A 19 year old entrepreneur discusses what it takes to be successful.
5 min read
This article has been translated from our English edition.
The opinions of the employees of You are personal.
- Hang out with friends and family less.
- Failing to fulfill parents’ dreams.
- Your health and wellbeing.
- Less mental freedom.
- Fewer ways to play around and have fun.
I am 19 years old and started a company on-line of 1 million pounds (approximately 26,950,560 Mexican pesos). I’ve learned that it takes some painful sacrifices to get there. Here are 5 tips I want to share with any other young person who dreams of starting their own business or just starting their entrepreneurial journey.
1. Sociable with friends and family
One of the biggest downsides to becoming a teenage entrepreneur is you lose the ability to socialize. It’s not that you’re running out of time (although that can be a factor). It is that your entire outlook on life and perspective will change. I used to meet up with friends from school to play computer games and talk about nonsense, school gossip or girls, but as I started my business I gained new interests and became more aware of more important topics like ideas of the world, climate change, politics . I find it difficult to relate to people my age, and I find that a lot of my friends are older, in their 30s.
Image: Rich Smith via Unsplash
As an entrepreneur, your perspective changes and you think differently from other people. I’ve spoken to other entrepreneurs about this and they say the same about how many times they feel alienated in their own minds. You lose the ability to talk about everyday things and feel unable to relate to friends and family as you used to. It can be a lonely existence.
2. Failure to fulfill parents’ dreams
I decided to pursue my dream of becoming a teenage millionaire while still in school. I left the training at the age of 17 and left without a high school diploma. I’ve always been a smart boy, and my mother aspired to be the first in our family to graduate from college. She always dreamed that I would graduate, get a fantastic job, and then settle down and start a family. In pursuing my entrepreneurial dream so early on, I had to sacrifice my education, but I don’t regret it because school didn’t teach me what I needed to know to be successful in business. But I sacrificed part of my mother’s dream and that is my only regret.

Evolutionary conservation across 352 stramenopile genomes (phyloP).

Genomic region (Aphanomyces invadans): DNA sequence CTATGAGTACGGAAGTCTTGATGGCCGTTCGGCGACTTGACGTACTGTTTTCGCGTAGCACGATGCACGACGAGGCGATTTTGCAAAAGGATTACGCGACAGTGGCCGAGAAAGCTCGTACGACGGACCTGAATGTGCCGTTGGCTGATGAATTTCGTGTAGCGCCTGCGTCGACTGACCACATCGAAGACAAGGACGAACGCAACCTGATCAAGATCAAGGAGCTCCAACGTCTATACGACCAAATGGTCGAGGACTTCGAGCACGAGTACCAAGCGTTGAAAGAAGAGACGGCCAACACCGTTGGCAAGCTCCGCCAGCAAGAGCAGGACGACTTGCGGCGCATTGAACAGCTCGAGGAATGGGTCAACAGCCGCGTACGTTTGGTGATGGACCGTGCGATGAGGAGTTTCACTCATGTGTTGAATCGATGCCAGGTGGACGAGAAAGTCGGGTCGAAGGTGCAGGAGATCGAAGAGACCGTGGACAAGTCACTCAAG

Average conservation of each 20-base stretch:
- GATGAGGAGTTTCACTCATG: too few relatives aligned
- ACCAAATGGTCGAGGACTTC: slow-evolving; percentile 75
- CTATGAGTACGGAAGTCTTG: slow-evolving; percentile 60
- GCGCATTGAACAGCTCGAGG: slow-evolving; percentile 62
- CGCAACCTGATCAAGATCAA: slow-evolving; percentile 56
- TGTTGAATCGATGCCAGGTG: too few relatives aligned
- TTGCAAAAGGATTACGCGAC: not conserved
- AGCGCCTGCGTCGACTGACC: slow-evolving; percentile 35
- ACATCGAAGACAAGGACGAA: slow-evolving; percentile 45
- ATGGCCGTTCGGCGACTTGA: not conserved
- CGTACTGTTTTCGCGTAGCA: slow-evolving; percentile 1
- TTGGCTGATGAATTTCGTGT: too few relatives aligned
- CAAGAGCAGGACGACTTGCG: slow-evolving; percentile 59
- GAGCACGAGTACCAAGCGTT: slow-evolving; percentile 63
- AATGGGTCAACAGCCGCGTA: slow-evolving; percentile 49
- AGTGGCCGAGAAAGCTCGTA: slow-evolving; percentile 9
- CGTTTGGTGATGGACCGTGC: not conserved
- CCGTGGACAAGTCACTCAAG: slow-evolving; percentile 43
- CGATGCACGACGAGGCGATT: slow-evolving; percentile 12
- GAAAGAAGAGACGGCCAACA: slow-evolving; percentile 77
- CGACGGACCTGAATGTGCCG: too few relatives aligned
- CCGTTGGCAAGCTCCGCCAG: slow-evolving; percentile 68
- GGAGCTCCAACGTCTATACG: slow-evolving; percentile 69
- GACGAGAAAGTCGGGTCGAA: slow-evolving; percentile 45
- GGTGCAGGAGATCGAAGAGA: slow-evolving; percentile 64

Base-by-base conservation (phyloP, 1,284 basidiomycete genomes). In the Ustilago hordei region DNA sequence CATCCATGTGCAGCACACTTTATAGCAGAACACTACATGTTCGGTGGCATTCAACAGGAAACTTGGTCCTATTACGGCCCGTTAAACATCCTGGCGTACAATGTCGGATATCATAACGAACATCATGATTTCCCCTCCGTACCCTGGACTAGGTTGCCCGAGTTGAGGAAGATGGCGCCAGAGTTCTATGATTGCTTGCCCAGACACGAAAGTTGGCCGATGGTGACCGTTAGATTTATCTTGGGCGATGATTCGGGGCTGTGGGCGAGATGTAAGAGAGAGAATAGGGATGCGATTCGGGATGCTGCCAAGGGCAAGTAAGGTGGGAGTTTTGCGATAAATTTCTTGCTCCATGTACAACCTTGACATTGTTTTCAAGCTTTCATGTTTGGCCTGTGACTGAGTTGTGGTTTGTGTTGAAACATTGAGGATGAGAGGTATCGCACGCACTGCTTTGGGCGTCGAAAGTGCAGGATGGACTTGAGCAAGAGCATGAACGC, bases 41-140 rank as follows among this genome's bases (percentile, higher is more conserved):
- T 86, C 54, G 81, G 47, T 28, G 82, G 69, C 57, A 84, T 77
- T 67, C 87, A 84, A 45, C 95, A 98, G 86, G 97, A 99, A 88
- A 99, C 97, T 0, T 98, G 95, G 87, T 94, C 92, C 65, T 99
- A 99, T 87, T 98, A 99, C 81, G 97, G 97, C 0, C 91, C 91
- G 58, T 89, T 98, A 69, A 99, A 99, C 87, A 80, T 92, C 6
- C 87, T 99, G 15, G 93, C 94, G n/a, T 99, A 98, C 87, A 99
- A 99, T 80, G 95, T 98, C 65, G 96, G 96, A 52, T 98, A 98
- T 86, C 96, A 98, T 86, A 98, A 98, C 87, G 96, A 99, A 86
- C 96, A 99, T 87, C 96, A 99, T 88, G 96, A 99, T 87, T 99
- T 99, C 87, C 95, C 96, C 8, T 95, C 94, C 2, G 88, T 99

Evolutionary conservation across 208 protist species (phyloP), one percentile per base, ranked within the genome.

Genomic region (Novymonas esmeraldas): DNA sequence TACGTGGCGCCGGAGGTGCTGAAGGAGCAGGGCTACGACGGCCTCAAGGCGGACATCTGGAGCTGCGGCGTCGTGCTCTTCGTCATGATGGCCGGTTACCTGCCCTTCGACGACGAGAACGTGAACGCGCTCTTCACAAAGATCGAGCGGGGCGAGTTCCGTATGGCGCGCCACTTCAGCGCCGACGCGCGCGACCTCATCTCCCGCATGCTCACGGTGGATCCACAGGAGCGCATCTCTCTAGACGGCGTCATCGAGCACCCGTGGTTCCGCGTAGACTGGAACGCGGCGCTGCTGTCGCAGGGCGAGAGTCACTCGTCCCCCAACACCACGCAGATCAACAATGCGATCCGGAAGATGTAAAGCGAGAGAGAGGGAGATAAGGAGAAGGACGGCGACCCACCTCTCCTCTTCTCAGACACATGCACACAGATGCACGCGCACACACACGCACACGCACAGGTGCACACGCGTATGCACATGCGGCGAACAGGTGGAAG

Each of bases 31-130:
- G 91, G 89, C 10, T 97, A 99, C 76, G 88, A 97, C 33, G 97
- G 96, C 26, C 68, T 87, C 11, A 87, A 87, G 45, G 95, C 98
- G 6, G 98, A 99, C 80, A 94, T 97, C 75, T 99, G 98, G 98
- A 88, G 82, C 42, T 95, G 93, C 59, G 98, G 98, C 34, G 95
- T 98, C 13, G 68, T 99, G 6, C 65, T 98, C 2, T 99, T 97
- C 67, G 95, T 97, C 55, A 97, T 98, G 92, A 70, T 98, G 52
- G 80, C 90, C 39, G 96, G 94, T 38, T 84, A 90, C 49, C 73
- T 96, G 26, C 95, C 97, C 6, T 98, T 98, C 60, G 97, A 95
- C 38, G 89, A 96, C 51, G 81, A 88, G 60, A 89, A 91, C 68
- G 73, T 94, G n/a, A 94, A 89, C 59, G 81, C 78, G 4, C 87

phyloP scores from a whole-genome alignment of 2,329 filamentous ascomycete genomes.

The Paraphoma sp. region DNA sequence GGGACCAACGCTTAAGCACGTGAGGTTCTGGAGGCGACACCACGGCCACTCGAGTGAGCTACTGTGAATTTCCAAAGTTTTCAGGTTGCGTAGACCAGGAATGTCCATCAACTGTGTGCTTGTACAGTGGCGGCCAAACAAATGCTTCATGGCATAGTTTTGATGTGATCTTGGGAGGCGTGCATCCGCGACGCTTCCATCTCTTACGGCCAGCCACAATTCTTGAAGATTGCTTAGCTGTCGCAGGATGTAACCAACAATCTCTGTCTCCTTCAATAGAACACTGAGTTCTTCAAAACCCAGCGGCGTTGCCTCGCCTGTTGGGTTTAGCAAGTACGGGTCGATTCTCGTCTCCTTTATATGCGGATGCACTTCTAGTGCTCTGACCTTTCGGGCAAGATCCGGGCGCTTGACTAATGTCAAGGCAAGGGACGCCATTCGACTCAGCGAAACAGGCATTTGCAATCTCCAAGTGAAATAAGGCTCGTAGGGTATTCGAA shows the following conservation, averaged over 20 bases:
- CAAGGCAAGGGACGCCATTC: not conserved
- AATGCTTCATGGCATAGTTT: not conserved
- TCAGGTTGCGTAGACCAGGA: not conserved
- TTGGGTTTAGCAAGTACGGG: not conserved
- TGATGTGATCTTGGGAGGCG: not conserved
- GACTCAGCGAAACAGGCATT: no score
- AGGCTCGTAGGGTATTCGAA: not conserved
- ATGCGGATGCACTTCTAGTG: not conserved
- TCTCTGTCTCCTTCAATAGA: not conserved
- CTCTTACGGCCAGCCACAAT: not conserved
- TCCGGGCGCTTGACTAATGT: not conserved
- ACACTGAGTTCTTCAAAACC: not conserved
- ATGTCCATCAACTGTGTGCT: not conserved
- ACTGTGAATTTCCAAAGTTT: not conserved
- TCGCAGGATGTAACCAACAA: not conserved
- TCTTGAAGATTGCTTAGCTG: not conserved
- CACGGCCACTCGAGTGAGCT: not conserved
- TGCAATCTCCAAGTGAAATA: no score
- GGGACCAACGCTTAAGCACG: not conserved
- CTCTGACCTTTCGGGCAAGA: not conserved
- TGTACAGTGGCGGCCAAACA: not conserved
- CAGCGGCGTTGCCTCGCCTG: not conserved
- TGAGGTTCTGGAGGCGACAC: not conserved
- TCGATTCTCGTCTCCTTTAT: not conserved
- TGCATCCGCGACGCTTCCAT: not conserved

3. Your health and wellbeing
This is the only thing that is absolutely vital to success, and you cannot be a successful entrepreneur without a healthy mind and body. Unfortunately, it is often what you set aside or forget when things take over. When I was younger, I spent a lot of time playing computer games when I started working YoutubeI spent a lot of time each day sitting in front of a screen, to the detriment of my health. I was overweight and lacking confidence in myself, but when my business started I felt better and exercised. As I lost weight and got in shape, I felt better, which was reflected in my work and vice versa. Now I know that health has to be number one and healthy minds and bodies are essential to success in business, regardless of the industry.
4. Less mental freedom
I’m sure this goes for a lot of workers, but it gets worse when you are an entrepreneur. To be successful, you need to invest 100% in your business. This means that the line between work and personal life is blurred or seldom exists. I keep thinking about what to do, or what tasks to do, or what form to fill out. I spend all of my time thinking about work, sometimes to the detriment of my personal life, which can be especially difficult for a teenager.
5. Less opportunities to play around and have fun
Image: Yuvraj Sachdeva via Unsplash
I miss the vibrant social life that other standard teenagers have. I’m busy with my business and I think I’ve grown faster than other people my age. Along with a busy social life, I missed the nonsense and mistakes others made when they were young. If you are a teenager this should be the time to try new things and do stupid things at times. And while I don’t regret doing some of these things, I know I’ve gotten more level-headed than I should be. I still have fun and done fun things other teenagers can only dream of like driving my Porsche through the mountains of California. But since I now think differently from many people my age, I have the feeling that I can no longer participate as I used to.